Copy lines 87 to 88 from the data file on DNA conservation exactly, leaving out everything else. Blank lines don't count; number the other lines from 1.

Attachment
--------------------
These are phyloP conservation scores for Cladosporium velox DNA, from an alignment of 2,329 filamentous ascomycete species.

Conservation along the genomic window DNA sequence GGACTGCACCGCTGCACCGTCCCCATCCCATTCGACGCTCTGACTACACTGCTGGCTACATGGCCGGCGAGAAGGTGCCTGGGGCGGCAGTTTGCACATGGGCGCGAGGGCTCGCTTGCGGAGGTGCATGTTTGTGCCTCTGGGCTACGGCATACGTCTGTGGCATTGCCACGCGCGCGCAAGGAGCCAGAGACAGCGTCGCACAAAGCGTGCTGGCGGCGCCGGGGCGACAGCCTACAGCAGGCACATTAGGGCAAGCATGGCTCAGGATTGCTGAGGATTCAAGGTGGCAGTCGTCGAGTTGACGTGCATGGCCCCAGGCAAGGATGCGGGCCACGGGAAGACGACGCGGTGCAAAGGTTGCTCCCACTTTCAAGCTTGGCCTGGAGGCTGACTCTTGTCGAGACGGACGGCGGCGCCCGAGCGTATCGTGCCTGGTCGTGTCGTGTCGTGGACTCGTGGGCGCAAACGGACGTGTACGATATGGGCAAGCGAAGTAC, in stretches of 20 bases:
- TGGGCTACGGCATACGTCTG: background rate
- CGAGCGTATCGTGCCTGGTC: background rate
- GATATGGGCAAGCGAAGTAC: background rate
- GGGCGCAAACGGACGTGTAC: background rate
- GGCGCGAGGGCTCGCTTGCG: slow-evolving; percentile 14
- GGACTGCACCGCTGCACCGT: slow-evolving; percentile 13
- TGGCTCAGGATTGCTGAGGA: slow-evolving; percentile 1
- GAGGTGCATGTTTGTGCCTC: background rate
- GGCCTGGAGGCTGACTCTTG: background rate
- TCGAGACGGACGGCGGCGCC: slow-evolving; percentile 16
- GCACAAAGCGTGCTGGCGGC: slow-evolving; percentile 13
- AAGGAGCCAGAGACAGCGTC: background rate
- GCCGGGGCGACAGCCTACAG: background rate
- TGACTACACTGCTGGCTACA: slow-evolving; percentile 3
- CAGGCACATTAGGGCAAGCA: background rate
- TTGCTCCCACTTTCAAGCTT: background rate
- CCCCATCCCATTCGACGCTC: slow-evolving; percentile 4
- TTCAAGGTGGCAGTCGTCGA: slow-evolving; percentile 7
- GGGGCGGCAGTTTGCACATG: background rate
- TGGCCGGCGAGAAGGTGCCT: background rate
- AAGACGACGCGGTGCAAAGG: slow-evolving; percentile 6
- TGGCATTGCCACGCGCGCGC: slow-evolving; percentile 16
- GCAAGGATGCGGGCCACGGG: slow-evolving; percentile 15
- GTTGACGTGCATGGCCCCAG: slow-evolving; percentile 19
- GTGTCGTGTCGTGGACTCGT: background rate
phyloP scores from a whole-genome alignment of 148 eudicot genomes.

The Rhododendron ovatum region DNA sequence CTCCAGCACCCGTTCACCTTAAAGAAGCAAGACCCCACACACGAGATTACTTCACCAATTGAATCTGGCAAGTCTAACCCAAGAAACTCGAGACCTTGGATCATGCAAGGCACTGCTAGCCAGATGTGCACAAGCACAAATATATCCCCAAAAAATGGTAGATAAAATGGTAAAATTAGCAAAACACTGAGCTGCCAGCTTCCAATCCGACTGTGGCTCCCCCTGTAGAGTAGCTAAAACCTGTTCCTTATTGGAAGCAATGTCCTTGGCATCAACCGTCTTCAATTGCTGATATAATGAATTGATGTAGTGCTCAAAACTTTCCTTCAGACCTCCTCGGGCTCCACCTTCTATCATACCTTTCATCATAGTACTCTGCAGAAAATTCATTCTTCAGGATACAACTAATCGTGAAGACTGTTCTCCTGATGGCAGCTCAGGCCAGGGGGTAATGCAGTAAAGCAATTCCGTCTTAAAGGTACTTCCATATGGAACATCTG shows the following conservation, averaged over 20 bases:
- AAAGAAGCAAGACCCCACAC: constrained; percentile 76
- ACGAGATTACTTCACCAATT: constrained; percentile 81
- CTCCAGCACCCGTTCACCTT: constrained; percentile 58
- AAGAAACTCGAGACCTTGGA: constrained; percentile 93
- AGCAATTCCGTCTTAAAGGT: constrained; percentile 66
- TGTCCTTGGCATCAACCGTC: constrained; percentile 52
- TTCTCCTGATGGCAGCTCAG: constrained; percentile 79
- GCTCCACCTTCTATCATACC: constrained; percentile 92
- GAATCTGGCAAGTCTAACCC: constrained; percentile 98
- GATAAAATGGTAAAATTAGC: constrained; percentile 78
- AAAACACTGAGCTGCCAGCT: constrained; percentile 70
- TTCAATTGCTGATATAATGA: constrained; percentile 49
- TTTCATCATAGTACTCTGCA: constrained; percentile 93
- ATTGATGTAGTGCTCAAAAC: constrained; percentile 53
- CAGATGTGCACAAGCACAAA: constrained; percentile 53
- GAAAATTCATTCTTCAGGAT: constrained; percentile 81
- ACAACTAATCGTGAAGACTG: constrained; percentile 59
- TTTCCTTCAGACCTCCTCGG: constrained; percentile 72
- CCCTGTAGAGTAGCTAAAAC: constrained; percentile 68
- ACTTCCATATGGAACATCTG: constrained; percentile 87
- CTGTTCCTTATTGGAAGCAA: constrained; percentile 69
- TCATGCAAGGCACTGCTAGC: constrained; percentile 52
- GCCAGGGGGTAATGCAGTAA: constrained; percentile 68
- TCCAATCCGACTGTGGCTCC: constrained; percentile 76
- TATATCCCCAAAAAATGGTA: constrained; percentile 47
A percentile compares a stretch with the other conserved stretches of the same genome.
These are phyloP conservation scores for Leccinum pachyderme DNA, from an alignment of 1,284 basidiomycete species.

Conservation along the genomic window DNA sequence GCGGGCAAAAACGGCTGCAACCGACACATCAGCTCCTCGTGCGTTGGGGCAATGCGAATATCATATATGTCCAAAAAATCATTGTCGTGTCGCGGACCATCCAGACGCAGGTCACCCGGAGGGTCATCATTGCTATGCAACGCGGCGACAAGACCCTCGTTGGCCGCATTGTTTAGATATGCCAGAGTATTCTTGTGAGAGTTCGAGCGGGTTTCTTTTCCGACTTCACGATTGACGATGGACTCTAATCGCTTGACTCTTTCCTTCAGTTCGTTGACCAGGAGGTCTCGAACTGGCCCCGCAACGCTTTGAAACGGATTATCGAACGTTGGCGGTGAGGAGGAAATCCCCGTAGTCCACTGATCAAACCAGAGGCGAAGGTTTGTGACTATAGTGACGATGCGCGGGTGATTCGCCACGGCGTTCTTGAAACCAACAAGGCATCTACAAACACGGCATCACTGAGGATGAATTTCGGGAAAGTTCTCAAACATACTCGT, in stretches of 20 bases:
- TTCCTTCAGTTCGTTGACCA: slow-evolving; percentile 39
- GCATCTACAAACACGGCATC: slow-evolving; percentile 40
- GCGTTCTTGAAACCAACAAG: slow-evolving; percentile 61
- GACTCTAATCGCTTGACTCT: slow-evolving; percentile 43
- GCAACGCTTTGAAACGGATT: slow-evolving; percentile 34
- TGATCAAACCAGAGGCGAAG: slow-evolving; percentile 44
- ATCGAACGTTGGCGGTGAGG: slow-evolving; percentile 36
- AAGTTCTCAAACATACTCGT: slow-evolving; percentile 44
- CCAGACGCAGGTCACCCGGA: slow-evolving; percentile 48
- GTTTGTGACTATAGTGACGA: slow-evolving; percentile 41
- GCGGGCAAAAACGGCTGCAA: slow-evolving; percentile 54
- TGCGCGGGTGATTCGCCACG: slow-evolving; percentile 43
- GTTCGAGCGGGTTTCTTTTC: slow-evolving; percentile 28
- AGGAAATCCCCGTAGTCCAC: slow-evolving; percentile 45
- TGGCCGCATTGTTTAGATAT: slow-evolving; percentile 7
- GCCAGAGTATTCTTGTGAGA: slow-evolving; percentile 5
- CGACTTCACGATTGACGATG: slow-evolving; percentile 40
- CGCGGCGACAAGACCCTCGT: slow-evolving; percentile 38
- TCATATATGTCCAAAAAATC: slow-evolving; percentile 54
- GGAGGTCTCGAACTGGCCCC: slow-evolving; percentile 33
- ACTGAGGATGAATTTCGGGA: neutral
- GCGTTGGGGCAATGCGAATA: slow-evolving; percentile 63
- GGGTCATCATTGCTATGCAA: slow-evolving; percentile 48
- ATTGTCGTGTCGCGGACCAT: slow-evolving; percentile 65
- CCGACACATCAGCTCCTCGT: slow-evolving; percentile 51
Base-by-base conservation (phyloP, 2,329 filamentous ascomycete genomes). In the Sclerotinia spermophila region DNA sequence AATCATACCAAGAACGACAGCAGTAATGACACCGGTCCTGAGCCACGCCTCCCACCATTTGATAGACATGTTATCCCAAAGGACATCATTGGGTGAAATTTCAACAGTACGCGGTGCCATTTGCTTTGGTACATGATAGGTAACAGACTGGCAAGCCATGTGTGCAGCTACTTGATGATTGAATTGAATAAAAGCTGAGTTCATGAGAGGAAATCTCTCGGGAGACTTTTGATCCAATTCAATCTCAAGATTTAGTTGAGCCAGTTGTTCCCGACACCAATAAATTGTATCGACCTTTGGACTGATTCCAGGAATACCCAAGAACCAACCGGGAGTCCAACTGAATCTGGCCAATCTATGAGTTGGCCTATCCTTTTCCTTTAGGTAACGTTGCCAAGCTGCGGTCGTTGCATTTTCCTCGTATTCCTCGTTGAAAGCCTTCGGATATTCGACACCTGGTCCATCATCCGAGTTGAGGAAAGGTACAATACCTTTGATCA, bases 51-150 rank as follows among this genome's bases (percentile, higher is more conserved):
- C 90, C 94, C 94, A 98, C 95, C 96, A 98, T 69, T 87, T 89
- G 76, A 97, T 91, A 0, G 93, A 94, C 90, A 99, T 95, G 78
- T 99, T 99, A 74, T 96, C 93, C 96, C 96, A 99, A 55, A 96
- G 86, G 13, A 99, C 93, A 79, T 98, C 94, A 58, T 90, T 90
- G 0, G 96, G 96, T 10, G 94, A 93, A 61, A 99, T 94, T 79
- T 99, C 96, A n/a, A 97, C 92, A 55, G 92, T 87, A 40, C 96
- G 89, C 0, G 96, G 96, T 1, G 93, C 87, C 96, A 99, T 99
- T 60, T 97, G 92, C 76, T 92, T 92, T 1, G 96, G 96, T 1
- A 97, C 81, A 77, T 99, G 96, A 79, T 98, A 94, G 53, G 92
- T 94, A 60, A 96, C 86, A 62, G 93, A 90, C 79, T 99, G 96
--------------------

- G 86, G 13, A 99, C 93, A 79, T 98, C 94, A 58, T 90, T 90
- G 0, G 96, G 96, T 10, G 94, A 93, A 61, A 99, T 94, T 79